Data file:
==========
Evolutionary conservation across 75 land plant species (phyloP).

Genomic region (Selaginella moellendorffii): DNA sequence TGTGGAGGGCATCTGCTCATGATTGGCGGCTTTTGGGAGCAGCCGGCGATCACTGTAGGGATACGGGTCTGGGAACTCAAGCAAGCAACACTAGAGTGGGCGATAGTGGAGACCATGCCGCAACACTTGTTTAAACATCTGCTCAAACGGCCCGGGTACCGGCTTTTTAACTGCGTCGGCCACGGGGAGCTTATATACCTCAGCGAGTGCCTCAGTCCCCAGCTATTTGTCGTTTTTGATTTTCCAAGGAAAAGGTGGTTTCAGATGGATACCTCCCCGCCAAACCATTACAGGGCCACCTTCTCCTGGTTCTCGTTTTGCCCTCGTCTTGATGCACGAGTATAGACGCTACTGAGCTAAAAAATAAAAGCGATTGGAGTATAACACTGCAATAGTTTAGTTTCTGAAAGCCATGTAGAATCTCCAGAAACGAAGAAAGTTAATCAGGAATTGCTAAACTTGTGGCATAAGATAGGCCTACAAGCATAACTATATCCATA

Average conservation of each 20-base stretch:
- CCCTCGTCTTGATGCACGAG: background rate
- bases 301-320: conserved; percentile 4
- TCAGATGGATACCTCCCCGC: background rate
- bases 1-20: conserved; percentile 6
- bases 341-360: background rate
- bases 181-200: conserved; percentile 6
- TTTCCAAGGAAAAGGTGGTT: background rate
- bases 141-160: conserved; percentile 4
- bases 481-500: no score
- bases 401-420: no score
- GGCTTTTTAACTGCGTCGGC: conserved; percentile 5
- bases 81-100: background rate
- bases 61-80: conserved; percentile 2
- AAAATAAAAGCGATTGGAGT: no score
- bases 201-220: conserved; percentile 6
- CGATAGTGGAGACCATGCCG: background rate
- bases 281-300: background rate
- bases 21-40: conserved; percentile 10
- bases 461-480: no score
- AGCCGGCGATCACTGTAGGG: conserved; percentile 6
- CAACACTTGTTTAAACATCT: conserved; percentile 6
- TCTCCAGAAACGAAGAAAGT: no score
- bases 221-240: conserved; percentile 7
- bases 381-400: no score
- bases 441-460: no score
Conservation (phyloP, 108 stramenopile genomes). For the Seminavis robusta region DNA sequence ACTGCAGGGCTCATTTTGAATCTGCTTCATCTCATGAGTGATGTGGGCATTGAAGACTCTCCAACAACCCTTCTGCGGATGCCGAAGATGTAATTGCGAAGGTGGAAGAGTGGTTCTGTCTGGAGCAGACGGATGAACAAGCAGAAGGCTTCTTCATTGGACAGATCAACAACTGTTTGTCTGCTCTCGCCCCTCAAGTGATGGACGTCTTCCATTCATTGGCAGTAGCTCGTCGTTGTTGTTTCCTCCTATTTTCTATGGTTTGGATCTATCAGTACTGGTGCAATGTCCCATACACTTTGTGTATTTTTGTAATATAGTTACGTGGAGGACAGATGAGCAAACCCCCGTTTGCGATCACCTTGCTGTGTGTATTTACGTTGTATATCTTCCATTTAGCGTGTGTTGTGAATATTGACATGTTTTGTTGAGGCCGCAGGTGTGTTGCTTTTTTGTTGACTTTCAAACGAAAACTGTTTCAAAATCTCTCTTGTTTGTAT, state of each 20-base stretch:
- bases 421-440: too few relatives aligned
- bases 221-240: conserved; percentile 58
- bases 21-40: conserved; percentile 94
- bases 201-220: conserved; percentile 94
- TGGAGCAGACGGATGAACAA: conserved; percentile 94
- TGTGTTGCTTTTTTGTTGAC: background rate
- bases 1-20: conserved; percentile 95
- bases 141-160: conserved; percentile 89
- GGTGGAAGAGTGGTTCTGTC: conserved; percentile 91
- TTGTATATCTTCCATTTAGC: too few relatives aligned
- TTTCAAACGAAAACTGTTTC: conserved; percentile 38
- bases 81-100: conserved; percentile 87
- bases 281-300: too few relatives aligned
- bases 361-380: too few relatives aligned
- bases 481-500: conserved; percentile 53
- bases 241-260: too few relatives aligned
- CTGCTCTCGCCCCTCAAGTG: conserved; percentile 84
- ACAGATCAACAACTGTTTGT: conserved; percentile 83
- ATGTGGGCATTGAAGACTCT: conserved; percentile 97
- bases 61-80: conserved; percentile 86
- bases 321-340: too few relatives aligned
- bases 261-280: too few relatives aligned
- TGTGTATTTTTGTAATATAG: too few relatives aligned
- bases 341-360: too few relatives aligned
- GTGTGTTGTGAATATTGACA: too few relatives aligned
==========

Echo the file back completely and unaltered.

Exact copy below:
Evolutionary conservation across 75 land plant species (phyloP).

Genomic region (Selaginella moellendorffii): DNA sequence TGTGGAGGGCATCTGCTCATGATTGGCGGCTTTTGGGAGCAGCCGGCGATCACTGTAGGGATACGGGTCTGGGAACTCAAGCAAGCAACACTAGAGTGGGCGATAGTGGAGACCATGCCGCAACACTTGTTTAAACATCTGCTCAAACGGCCCGGGTACCGGCTTTTTAACTGCGTCGGCCACGGGGAGCTTATATACCTCAGCGAGTGCCTCAGTCCCCAGCTATTTGTCGTTTTTGATTTTCCAAGGAAAAGGTGGTTTCAGATGGATACCTCCCCGCCAAACCATTACAGGGCCACCTTCTCCTGGTTCTCGTTTTGCCCTCGTCTTGATGCACGAGTATAGACGCTACTGAGCTAAAAAATAAAAGCGATTGGAGTATAACACTGCAATAGTTTAGTTTCTGAAAGCCATGTAGAATCTCCAGAAACGAAGAAAGTTAATCAGGAATTGCTAAACTTGTGGCATAAGATAGGCCTACAAGCATAACTATATCCATA

Average conservation of each 20-base stretch:
- CCCTCGTCTTGATGCACGAG: background rate
- bases 301-320: conserved; percentile 4
- TCAGATGGATACCTCCCCGC: background rate
- bases 1-20: conserved; percentile 6
- bases 341-360: background rate
- bases 181-200: conserved; percentile 6
- TTTCCAAGGAAAAGGTGGTT: background rate
- bases 141-160: conserved; percentile 4
- bases 481-500: no score
- bases 401-420: no score
- GGCTTTTTAACTGCGTCGGC: conserved; percentile 5
- bases 81-100: background rate
- bases 61-80: conserved; percentile 2
- AAAATAAAAGCGATTGGAGT: no score
- bases 201-220: conserved; percentile 6
- CGATAGTGGAGACCATGCCG: background rate
- bases 281-300: background rate
- bases 21-40: conserved; percentile 10
- bases 461-480: no score
- AGCCGGCGATCACTGTAGGG: conserved; percentile 6
- CAACACTTGTTTAAACATCT: conserved; percentile 6
- TCTCCAGAAACGAAGAAAGT: no score
- bases 221-240: conserved; percentile 7
- bases 381-400: no score
- bases 441-460: no score
Conservation (phyloP, 108 stramenopile genomes). For the Seminavis robusta region DNA sequence ACTGCAGGGCTCATTTTGAATCTGCTTCATCTCATGAGTGATGTGGGCATTGAAGACTCTCCAACAACCCTTCTGCGGATGCCGAAGATGTAATTGCGAAGGTGGAAGAGTGGTTCTGTCTGGAGCAGACGGATGAACAAGCAGAAGGCTTCTTCATTGGACAGATCAACAACTGTTTGTCTGCTCTCGCCCCTCAAGTGATGGACGTCTTCCATTCATTGGCAGTAGCTCGTCGTTGTTGTTTCCTCCTATTTTCTATGGTTTGGATCTATCAGTACTGGTGCAATGTCCCATACACTTTGTGTATTTTTGTAATATAGTTACGTGGAGGACAGATGAGCAAACCCCCGTTTGCGATCACCTTGCTGTGTGTATTTACGTTGTATATCTTCCATTTAGCGTGTGTTGTGAATATTGACATGTTTTGTTGAGGCCGCAGGTGTGTTGCTTTTTTGTTGACTTTCAAACGAAAACTGTTTCAAAATCTCTCTTGTTTGTAT, state of each 20-base stretch:
- bases 421-440: too few relatives aligned
- bases 221-240: conserved; percentile 58
- bases 21-40: conserved; percentile 94
- bases 201-220: conserved; percentile 94
- TGGAGCAGACGGATGAACAA: conserved; percentile 94
- TGTGTTGCTTTTTTGTTGAC: background rate
- bases 1-20: conserved; percentile 95
- bases 141-160: conserved; percentile 89
- GGTGGAAGAGTGGTTCTGTC: conserved; percentile 91
- TTGTATATCTTCCATTTAGC: too few relatives aligned
- TTTCAAACGAAAACTGTTTC: conserved; percentile 38
- bases 81-100: conserved; percentile 87
- bases 281-300: too few relatives aligned
- bases 361-380: too few relatives aligned
- bases 481-500: conserved; percentile 53
- bases 241-260: too few relatives aligned
- CTGCTCTCGCCCCTCAAGTG: conserved; percentile 84
- ACAGATCAACAACTGTTTGT: conserved; percentile 83
- ATGTGGGCATTGAAGACTCT: conserved; percentile 97
- bases 61-80: conserved; percentile 86
- bases 321-340: too few relatives aligned
- bases 261-280: too few relatives aligned
- TGTGTATTTTTGTAATATAG: too few relatives aligned
- bases 341-360: too few relatives aligned
- GTGTGTTGTGAATATTGACA: too few relatives aligned